|KEMP, NATHAN - Orise Fellow|
|BAKKER, MATTHEW - University Of Manitoba|
Submitted to: Meeting Abstract
Publication Type: Abstract Only
Publication Acceptance Date: 12/8/2019
Publication Date: 12/10/2019
Citation: Kemp, N., Bakker, M., McCormick, S.P., Vaughan, M.M. 2019. Stenotrophomonas bacteria readily colonizes Fusarium graminearum perithecia and reduces perithecia formation [abstract].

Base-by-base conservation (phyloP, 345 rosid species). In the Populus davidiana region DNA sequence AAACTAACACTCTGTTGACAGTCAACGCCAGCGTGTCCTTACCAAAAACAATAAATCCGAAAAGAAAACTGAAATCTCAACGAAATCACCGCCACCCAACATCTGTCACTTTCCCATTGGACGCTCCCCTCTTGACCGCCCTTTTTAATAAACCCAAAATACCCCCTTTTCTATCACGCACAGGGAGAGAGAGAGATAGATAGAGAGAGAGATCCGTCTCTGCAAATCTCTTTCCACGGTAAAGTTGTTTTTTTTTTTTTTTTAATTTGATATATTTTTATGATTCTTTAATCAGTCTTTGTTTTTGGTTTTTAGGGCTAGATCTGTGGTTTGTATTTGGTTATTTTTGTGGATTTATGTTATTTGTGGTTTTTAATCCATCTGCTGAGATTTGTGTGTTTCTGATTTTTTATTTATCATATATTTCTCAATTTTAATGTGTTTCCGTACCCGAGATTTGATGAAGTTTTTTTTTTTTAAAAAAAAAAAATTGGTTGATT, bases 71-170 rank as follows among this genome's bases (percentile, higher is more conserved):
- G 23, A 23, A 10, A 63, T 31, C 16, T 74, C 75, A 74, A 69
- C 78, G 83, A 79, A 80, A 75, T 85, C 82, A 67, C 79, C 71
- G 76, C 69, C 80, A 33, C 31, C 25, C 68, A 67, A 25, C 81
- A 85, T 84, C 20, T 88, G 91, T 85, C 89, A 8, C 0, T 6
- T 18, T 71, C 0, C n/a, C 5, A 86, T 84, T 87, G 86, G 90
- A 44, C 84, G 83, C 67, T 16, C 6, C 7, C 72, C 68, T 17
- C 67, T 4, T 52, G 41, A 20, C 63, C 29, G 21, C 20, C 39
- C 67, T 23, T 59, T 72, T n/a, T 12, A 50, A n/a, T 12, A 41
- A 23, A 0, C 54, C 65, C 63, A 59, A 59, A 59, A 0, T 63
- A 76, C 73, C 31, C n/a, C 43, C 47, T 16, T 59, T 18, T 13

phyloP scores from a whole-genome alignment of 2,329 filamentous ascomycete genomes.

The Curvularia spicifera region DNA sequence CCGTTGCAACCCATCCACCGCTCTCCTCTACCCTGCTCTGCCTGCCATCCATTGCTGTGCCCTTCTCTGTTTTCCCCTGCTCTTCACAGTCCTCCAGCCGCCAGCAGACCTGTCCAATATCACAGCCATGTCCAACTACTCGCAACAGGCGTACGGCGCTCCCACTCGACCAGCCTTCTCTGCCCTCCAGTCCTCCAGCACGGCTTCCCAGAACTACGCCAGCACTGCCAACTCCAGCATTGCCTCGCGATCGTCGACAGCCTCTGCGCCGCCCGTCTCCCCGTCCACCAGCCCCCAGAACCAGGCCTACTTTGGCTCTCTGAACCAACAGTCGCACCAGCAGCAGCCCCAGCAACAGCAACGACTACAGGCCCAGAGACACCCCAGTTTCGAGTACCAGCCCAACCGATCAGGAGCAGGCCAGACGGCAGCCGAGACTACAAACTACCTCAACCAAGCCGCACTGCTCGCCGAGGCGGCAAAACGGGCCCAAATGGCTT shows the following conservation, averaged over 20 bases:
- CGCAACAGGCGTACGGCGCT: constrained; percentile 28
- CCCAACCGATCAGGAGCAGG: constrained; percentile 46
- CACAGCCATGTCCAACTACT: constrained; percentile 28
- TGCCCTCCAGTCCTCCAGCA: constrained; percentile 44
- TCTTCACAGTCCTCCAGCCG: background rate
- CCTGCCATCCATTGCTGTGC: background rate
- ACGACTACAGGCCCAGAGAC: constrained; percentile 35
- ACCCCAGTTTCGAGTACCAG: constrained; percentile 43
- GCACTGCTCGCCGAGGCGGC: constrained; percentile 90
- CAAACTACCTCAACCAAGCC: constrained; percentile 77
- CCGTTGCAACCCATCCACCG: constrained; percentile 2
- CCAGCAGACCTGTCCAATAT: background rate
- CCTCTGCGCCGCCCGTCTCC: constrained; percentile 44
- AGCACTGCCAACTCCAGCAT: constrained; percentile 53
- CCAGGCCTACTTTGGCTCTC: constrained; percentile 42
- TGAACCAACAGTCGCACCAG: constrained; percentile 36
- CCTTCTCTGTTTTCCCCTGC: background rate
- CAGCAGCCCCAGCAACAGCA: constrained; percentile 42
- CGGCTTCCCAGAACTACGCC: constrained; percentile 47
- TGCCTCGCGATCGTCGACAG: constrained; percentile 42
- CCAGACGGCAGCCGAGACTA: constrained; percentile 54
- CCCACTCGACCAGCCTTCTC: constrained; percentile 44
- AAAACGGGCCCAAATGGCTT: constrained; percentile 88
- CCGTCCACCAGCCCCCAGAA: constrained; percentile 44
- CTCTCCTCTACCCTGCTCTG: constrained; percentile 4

Technical Abstract: Fusarium graminearum (Fg) is the primary fungal pathogen responsible for Fusarium head blight (FHB), a devastating disease of wheat and barley worldwide. In regions where Fusarium inoculum is limited, the severity of FHB epidemics and accumulation of trichothecene mycotoxins in grain is strongly driven by the coincidence of inoculum formation during flowering when the plant is most susceptible. An unexplored route to reducing inoculum availability is to recruit parasites of perithecia to reduce the success of spore production or active discharge. A microbiome analysis of Fg perithecia identified a bacterial strain of Stenotrophomonas rhizophila from soil that readily colonized Fg perithecia, and reduced perithecia formation by approximately half. Additionally, genome sequencing analysis revealed that a Fg strain, F131, was heavily contaminated with a bacterial symbiont also identified as Stenotrophomonas. This bacterial association between F131 and Stenotrophomonas inhibits perithecia formation to an even greater extent. In comparison to F131 that had been cured of the bacterium via antibiotics, the F131 that was associated with Stenotrophomonas produced 4-fold fewer perithecia. Further exploration is warranted to determine whether bacterial associates that reduce the success of Fg spore production may be useful in managing FHB.